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Behind the walls

Anglicare supports inmates to get their finances in order – giving them a better chance to avoid future convictions.

Financial counsellor Ross Mackenzie

Ross Mackenzie goes to prison every week.

He’s a financial counsellor with Anglicare and helps inmates with money matters.

“Once a person enters the prison system they have five phone numbers they can call. These are usually reserved for family and their lawyer,” said Ross. “Inmates don’t have access to the internet.  They only way they have of contacting the outside world is by letter. It’s very restricted and that’s a disadvantage when it comes to managing their finances”.

Ross said many inmates felt powerless and frustrated, particularly if family members ‘outside’ were struggling to pay bills. “In some respects it is the family that does it tougher financially during the term of imprisonment,” he said. “The prisoner is catered for in terms of their primary needs of life. Part of my job is to be in regular touch with family members to make sure they’re aware of their options”.

However, Tasmanians who serve time often have debts which, if left unpaid, can grow to unmanageable levels due to interest, fees and fines. Ross works with inmates to identify existing debts which may include credit card loans, car finance, telephone and electricity bills. “Some people are quite stressed, knowing that these debts exist but that they haven’t set up a way to make repayments,” he said. “With any debt, staying in touch with creditors is crucial,” he said. “As long as there is contact with the creditor you can usually achieve a lot – and that’s where I can help. It’s when contact is lost that the creditor can default to legal measures to recover the debt”.

Outstanding fines are another serious financial hurdle for prisoners. Ross said it was fairly typical for a prisoner to have unpaid fines of $5000-6000. “The Monetary Penalties Enforcement Service is good at accepting what is an affordable and realistic payment from people,” said Ross. “Unfortunately some of these debts are so large that there’s little likelihood people will be able to pay it off in their lifetime”.

Ross said few prisoners had their financial paperwork with them. “I’m often working with vague information and scant details,” he said. “You have to be a bit of a detective”.

He said some prisoners had not put in a tax return for years and had lost track of their superannuation. “I do what I can to help them to get their finances in order. Some people have had tax refunds they didn’t know about. Some have found out they have reasonable super balances they weren’t aware of”.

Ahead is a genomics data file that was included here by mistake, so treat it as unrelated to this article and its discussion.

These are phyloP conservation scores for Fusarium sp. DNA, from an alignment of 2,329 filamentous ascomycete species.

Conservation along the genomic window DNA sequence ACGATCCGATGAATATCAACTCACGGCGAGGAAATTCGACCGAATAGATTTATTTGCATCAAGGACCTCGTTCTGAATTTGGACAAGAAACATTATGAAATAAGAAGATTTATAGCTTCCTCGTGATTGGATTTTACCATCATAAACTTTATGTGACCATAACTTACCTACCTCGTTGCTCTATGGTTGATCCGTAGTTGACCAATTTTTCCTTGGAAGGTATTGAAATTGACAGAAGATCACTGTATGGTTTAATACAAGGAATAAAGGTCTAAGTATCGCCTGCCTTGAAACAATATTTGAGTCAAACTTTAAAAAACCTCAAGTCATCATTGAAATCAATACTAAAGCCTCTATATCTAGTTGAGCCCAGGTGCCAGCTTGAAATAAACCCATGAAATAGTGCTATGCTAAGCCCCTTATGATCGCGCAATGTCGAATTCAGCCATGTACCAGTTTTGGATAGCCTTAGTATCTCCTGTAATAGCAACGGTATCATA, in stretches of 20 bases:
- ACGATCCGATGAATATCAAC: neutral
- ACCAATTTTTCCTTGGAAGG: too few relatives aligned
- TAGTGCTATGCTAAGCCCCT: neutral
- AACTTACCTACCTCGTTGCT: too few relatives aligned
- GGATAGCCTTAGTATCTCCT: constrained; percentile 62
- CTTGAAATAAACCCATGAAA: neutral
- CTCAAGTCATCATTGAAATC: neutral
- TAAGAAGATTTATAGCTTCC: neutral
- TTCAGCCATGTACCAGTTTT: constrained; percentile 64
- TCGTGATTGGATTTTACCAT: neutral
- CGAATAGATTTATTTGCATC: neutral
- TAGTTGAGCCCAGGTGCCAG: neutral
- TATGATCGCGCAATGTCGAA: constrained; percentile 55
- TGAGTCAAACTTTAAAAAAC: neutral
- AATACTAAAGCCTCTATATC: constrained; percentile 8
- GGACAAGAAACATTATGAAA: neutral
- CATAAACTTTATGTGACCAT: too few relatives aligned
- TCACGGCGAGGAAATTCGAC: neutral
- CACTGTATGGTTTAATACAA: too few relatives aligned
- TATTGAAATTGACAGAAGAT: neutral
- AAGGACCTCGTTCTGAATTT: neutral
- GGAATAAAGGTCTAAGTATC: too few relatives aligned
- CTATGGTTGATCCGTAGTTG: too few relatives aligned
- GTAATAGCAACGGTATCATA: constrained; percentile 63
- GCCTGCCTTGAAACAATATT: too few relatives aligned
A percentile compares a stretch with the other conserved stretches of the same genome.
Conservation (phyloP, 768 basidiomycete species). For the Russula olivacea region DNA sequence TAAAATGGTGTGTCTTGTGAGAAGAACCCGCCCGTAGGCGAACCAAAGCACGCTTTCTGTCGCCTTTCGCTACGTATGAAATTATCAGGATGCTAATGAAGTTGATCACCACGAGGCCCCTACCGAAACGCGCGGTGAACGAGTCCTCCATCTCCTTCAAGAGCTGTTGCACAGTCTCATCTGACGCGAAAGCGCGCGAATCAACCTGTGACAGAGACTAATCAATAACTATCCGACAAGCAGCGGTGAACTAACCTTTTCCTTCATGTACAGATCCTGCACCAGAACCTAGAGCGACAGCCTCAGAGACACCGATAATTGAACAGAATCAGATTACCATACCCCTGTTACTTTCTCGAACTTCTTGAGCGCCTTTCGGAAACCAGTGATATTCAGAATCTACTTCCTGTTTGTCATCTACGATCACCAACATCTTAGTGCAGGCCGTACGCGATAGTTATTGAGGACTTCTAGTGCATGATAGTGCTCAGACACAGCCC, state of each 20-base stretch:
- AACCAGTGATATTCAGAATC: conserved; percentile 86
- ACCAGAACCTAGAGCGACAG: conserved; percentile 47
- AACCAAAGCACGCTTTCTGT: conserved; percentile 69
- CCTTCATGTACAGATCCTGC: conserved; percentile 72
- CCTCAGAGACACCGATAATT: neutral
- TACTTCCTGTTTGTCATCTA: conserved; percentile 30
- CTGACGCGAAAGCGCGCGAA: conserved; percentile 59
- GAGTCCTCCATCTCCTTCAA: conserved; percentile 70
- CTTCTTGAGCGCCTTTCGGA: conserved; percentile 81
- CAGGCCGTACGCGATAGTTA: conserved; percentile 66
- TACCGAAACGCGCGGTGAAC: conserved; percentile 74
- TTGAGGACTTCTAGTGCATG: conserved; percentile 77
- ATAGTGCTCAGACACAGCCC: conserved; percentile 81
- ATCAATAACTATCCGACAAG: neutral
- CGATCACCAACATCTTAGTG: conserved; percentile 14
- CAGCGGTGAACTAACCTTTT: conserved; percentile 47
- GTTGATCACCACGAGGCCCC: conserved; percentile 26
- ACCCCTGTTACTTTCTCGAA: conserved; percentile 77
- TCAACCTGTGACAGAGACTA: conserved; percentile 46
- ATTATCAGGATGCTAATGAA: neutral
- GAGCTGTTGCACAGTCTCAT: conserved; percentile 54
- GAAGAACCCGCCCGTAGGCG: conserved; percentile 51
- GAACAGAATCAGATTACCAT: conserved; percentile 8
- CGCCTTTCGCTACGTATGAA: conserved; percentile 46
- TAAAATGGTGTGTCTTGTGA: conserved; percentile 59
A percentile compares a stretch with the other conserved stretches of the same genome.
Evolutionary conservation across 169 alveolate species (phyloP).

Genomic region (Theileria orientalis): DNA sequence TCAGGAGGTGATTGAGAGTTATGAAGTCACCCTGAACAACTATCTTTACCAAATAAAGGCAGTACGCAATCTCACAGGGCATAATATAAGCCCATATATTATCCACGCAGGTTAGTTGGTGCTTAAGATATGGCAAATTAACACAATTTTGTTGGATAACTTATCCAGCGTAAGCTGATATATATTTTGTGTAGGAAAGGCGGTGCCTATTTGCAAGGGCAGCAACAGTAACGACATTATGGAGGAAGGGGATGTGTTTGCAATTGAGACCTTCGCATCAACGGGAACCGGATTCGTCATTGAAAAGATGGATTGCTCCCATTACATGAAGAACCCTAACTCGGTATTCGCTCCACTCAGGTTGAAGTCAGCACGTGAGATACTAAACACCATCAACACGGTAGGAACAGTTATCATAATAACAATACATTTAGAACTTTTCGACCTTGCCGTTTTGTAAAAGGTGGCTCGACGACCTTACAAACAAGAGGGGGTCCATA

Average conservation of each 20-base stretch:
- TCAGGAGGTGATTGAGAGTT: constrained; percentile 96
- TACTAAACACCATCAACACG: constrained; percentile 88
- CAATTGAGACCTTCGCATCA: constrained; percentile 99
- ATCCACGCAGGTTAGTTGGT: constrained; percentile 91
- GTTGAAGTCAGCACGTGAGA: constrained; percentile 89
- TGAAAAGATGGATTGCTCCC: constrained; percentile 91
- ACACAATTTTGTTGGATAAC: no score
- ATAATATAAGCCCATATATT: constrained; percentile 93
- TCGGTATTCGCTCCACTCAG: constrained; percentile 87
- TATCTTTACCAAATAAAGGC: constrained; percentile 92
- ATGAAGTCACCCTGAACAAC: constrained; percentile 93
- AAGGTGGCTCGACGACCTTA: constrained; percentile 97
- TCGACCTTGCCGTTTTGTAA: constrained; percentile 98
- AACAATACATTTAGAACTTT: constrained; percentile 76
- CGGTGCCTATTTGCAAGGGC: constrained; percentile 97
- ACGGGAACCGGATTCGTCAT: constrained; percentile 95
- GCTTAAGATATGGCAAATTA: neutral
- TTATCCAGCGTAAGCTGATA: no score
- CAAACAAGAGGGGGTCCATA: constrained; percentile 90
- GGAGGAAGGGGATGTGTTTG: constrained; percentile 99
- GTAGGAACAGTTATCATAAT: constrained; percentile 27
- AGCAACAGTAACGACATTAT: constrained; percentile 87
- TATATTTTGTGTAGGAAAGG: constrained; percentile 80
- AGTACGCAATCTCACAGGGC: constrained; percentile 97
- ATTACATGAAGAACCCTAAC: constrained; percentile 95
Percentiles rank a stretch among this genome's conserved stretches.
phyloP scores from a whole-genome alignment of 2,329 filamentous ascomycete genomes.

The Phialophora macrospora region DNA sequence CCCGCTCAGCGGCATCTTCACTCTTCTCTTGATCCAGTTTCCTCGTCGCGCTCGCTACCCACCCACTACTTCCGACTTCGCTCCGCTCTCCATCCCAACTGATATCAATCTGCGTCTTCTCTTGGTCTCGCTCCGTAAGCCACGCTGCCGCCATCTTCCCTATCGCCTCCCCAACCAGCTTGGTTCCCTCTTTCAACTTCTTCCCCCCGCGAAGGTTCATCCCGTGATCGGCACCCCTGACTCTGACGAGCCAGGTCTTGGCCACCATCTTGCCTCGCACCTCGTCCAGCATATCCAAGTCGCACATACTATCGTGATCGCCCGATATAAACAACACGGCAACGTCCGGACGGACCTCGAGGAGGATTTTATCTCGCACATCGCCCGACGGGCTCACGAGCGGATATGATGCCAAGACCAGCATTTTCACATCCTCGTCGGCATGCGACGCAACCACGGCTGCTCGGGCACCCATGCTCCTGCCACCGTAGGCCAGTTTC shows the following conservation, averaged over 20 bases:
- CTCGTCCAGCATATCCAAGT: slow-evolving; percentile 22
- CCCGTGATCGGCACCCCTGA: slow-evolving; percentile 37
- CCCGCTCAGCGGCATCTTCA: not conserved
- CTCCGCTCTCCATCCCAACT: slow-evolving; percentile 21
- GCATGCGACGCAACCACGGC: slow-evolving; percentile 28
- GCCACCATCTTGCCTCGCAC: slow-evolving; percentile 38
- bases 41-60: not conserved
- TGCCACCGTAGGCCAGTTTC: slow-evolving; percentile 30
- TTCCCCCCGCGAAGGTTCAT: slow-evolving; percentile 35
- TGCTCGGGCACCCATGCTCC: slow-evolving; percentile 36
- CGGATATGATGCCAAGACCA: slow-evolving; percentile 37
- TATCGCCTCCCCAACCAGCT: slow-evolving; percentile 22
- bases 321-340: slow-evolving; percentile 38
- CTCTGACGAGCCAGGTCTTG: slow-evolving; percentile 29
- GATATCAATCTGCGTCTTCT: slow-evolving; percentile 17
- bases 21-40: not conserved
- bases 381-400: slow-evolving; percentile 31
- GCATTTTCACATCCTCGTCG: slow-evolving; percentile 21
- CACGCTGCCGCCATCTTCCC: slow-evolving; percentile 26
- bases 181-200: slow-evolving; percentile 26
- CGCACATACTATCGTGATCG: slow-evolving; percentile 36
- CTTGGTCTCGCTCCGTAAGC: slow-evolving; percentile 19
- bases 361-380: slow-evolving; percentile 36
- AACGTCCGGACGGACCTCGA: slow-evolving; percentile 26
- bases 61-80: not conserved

Inside the Risdon Prison complex, inmates sometimes have the opportunity to work at jobs in the kitchen and laundry. “A prisoner can earn about $45 a week which they are able to use to purchase toiletries and pay for phone calls,” he said. “Some people arrange to send money to family or creditors”.

Inside the prison, many inmates refer others to Anglicare’s financial counselling service. “Some people become real ambassadors for the service,” said Ross. “We get direct requests from prisoners, as well as from family members. We see inmates who are coming up to their release date and want to put a plan in place. We’re also aiming to see more people when they first enter the prison system. For most financial issues, it’s better to address them early on”.

Ross said there was value in supporting prisoners. “A young man I spoke to recently has spent only 18 months out of prison since he left school,” he said. “Inmates often tell me they feel they are being set up for failure, that there’s nothing they can do to change things”.

“To me, that is a call for a help. There are prisoners who can’t see a way out of their circumstances, who just don’t know where to start,” he said. “As a community, we can respond to that.  We don’t want people who get out of prison ending up back there because of unpaid fines or for stealing because they didn’t have enough money to pay for accommodation and food”.

Ross said many of the inmates he’d worked with at Risdon continued to see him post-release. “A lot of them want to finish off the work they were doing while in prison,” he said. “That’s a hopeful sign”.

“Anglicare’s financial counselling service is one small way of letting people know that there is support available to them. The assistance we give to inmates flows on to their families. And maybe most importantly, it lets people understand that when they’ve left the prison system, there will be help for them outside too. It might be the first time they’ve ever experienced that”.

 

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